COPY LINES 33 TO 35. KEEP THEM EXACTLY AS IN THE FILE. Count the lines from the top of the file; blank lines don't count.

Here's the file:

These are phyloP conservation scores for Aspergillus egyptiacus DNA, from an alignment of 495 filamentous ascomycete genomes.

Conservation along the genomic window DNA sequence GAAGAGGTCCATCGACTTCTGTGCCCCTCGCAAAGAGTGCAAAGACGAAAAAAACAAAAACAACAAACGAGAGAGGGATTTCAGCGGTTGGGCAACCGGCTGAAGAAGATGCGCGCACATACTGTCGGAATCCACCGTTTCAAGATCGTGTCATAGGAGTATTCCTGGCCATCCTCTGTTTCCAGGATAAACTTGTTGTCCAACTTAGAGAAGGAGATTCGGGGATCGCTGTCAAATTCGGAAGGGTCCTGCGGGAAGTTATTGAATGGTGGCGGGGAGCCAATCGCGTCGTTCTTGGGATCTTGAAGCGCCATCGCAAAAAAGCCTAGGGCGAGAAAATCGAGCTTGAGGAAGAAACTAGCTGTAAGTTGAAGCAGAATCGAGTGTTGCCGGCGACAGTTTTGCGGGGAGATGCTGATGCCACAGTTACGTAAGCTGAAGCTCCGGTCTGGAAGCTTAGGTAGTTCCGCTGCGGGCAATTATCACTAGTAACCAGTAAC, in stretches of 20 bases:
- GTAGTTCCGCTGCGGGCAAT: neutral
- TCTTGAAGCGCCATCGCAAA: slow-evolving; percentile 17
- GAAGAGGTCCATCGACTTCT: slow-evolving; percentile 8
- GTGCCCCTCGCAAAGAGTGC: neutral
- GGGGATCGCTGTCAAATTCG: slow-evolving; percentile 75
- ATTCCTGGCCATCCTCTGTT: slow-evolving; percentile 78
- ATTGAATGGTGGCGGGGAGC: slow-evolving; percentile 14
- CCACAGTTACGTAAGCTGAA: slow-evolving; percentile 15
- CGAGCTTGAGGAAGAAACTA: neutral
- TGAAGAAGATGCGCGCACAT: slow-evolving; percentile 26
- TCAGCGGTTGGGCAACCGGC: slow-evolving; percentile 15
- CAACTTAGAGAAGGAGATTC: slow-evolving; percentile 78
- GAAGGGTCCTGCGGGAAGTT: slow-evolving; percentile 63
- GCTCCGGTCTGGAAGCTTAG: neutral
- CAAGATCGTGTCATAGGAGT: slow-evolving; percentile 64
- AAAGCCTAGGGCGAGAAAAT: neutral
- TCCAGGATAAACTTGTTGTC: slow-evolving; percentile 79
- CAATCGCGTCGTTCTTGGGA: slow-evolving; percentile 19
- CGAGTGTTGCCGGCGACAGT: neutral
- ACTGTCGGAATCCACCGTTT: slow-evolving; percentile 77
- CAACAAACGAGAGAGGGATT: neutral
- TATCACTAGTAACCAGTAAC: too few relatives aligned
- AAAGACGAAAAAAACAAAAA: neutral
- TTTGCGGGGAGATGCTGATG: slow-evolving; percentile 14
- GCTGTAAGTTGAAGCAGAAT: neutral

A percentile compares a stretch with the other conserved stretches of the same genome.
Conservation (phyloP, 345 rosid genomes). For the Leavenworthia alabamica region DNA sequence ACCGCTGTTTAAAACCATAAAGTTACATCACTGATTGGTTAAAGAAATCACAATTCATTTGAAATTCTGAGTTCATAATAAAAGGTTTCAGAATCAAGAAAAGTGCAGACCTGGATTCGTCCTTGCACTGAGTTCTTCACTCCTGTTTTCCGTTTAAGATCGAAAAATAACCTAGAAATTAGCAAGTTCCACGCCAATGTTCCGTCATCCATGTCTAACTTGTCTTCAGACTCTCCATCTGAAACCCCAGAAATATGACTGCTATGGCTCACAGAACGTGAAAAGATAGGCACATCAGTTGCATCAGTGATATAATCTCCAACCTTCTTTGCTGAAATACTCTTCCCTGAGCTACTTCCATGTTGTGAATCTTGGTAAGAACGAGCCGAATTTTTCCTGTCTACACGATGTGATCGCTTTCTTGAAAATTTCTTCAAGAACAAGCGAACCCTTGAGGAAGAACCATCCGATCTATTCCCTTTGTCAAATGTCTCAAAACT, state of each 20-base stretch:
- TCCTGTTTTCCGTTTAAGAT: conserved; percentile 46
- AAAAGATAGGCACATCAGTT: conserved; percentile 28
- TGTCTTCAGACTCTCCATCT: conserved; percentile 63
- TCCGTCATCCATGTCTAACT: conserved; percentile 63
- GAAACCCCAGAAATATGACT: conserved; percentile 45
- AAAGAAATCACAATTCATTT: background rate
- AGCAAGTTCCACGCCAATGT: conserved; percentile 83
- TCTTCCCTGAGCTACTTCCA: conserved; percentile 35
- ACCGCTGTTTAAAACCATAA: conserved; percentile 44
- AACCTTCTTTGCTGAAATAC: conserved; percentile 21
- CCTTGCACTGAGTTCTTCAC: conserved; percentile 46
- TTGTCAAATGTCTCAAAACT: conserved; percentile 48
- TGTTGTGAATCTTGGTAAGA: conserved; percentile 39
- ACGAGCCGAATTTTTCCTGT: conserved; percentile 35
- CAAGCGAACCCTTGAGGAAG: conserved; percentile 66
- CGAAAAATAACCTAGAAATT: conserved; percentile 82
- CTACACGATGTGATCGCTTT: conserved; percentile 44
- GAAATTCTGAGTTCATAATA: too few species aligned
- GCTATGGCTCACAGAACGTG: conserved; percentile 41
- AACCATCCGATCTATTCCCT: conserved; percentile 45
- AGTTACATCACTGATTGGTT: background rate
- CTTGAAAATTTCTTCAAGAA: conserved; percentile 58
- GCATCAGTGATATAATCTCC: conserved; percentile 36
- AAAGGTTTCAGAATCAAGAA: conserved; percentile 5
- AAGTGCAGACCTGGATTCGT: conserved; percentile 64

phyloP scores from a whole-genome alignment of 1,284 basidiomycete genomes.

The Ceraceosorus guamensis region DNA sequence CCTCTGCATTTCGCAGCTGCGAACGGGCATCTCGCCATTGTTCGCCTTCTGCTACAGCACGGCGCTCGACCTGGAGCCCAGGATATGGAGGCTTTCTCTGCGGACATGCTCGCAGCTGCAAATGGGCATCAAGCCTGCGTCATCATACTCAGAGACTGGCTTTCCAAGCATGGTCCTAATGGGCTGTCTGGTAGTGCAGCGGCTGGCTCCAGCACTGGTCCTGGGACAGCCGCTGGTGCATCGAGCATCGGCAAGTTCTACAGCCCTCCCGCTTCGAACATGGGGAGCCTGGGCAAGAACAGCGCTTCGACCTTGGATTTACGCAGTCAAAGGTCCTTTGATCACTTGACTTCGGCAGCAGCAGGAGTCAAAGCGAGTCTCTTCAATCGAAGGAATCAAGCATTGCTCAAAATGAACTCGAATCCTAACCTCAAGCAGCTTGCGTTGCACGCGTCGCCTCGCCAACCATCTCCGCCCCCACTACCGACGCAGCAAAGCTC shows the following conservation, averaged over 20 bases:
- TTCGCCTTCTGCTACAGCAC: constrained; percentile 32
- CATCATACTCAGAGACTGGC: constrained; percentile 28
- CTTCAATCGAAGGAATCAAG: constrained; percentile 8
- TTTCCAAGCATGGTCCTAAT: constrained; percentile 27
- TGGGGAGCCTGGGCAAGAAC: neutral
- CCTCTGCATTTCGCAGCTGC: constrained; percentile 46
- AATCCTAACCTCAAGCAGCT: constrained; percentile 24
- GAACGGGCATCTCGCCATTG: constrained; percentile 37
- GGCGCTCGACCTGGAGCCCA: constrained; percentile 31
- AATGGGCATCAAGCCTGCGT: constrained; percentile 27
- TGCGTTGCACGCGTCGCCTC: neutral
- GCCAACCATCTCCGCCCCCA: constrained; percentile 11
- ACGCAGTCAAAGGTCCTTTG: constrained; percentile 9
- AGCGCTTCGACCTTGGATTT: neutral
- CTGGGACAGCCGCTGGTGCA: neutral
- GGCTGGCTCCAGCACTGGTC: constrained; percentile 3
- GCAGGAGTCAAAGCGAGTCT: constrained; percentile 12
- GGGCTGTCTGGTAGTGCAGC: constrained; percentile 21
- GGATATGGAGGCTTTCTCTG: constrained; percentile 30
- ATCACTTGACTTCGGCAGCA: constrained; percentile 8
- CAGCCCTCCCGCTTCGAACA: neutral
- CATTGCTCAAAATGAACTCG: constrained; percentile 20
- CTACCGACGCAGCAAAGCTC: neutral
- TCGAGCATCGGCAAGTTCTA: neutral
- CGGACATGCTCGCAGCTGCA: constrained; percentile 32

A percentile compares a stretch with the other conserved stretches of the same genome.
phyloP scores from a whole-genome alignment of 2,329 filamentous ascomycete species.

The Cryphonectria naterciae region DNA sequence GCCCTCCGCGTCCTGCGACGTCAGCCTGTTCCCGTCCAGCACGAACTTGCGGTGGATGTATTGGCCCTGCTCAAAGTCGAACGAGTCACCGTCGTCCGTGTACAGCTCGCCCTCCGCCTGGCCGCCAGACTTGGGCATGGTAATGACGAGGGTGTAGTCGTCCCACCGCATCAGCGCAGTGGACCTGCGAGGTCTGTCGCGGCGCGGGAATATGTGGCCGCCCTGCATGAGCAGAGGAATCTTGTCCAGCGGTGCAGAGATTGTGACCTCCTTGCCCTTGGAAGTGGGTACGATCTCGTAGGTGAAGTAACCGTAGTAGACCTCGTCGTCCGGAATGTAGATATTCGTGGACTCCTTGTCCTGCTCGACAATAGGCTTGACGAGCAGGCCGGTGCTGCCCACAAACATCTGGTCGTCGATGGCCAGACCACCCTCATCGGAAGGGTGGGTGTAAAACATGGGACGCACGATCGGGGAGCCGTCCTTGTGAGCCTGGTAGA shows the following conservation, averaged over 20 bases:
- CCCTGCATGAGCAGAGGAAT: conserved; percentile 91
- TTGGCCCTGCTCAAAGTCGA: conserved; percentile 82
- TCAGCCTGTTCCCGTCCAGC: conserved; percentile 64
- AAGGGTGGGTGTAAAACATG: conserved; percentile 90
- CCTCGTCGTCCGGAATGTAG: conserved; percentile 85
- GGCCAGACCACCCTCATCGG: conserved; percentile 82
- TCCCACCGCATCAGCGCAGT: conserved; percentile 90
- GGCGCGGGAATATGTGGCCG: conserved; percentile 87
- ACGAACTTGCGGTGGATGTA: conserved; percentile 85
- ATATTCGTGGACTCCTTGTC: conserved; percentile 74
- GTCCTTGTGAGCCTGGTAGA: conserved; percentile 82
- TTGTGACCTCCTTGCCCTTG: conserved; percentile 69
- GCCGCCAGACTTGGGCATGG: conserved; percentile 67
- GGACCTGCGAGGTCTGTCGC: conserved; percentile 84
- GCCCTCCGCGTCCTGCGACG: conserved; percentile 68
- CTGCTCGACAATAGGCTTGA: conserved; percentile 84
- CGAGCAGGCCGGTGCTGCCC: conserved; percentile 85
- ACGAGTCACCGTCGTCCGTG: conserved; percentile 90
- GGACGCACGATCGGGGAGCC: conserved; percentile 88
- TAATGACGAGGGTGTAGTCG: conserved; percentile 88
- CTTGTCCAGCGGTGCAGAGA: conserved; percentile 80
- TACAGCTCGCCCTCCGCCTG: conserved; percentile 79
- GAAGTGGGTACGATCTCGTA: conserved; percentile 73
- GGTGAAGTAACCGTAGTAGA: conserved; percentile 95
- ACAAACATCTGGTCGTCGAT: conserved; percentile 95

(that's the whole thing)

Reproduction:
- TCCGTCATCCATGTCTAACT: conserved; percentile 63
- GAAACCCCAGAAATATGACT: conserved; percentile 45
- AAAGAAATCACAATTCATTT: background rate